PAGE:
Summer has passed, the occasional warm days of a late fall are gone and you’re lounging on the sofa watching reruns of “I Love Lucy.” During a commercial, you reminisce about all the photos you made when the weather was warm. A memory of dramatic light behind backlit aspens flashes through your head. Here’s some advice—rather than reflect upon the photos you made over the past few months, get your butt off the sofa and head out into the cold. A world of image making awaits the photographer who snubs chilly temps, persists, and goes out to shoot regardless of the conditions.
In fact, and this may sound a bit harsh, I sincerely hope everyone who reads this article catches a cold. “That’s not kind,” I hear you say, but I mean it. I really want you to catch a cold morning, afternoon or evening of photography. No longer use the cold as an excuse to not go out and make pictures.
Lots of great images can be made during the winter months, but I want to zero in on the topic of ice. Great ice photos can be captured under varying types of conditions. If the light conditions aren’t majestic, move in for the macro shot. If the macro shot doesn’t work, look for the abstract. If the abstract shot doesn’t pan out, incorporate subjects that tell a story. Since ice subjects are all over, you’ll never get left out in the cold!
The Scenic: Think about the close-to-home scenic gem you’ve often photographed in the spring, summer or fall. Revisit it this winter to create an icescape. Watch the news for weather patterns when ice may form. A recent snow with daytime temperatures that cause a melt followed by a hard night’s freeze is ideal. Get out early the next morning for the possibility of icicles. If the sun is low enough, place it behind some of the ice formations, stop the lens down to ƒ/22 and create a sun star behind them.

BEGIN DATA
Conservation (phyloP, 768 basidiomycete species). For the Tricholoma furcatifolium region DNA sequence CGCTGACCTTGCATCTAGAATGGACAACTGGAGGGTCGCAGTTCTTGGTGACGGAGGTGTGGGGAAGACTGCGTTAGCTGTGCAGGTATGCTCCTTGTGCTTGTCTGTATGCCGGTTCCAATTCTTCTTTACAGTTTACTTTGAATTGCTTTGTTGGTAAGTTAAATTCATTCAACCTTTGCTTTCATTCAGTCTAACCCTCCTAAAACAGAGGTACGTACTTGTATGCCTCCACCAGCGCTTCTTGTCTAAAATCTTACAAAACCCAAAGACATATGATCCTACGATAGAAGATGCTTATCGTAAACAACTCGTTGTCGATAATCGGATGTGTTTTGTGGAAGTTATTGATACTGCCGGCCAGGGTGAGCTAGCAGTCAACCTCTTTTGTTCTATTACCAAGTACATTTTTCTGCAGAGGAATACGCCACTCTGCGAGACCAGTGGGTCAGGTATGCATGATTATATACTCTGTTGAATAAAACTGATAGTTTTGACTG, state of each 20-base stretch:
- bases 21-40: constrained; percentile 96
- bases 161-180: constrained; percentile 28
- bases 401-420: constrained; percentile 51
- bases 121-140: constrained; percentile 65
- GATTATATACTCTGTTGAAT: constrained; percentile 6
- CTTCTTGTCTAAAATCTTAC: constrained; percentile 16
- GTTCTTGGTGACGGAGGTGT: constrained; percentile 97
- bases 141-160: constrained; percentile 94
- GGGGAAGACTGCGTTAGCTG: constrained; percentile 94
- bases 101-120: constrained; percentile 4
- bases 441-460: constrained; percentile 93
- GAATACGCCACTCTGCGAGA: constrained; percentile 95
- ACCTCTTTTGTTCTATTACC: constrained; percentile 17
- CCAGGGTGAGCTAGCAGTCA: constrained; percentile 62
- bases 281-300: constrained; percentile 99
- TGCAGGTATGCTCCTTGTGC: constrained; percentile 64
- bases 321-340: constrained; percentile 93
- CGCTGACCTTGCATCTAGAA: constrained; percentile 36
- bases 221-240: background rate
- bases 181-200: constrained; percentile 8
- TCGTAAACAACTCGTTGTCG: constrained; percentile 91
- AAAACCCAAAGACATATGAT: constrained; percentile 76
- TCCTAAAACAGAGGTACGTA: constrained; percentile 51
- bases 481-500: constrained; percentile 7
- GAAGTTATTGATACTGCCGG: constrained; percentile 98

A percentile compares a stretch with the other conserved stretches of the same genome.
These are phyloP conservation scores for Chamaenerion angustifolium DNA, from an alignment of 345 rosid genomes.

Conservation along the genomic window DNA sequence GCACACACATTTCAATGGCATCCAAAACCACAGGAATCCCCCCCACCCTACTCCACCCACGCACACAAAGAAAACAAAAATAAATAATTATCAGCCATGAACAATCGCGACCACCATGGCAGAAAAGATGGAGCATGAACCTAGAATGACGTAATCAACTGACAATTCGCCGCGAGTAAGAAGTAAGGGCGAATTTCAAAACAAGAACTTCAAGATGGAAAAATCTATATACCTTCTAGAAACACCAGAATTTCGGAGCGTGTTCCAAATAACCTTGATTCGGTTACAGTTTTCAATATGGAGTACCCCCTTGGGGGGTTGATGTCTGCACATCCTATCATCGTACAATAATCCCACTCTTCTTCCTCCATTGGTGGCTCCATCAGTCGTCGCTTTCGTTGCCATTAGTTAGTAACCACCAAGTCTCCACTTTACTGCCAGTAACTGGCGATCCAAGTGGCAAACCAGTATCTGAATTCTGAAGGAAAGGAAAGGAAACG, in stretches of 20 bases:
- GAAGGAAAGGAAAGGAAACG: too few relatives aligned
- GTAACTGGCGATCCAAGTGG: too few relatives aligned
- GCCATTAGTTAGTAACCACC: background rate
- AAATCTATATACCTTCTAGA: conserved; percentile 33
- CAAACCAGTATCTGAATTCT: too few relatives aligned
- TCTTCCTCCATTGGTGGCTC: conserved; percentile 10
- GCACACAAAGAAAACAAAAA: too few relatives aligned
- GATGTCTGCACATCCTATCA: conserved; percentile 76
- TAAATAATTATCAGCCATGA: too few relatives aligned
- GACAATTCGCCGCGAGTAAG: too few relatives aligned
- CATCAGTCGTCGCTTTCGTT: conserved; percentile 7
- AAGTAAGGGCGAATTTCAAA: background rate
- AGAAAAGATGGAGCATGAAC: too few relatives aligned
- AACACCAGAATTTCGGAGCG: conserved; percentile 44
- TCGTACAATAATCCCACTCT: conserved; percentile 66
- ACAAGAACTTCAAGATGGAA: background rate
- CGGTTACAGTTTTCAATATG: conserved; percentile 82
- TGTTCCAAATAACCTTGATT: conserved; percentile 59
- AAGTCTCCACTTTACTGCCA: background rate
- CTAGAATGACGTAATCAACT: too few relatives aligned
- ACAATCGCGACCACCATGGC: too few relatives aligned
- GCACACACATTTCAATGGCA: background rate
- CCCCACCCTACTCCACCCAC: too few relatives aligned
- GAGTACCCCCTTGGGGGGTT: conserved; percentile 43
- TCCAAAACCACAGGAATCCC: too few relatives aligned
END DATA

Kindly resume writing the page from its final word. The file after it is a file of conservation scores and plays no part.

Move In Tight: Look for intimate icescapes at your feet. A frozen puddle can offer ice bubbles, crack patterns or crystal formations. Concentrate on the flow of lines, shapes and curves. Before you point your lens at the scene, study it without the camera to see if there’s a section that draws you in. Scrutinize the area and look for mini S curves, a crack that leads you to a focal point in the ice or other interesting shapes and forms.
Tell a Story: Pretend you’re a news photographer. On a slow news day, it’s their job to provide story-telling images. Study the surroundings to see what can be included to make a compelling photo. Look for interesting light and find a subject where it hits. Is it a place where it’s likely a potential subject may enter? If so, be patient and grab the moment when the pieces fall into place. Brave the cold and come back with some winners.
Visit www.russburdenphotography.com for information about his nature photography tours and safari to Tanzania.
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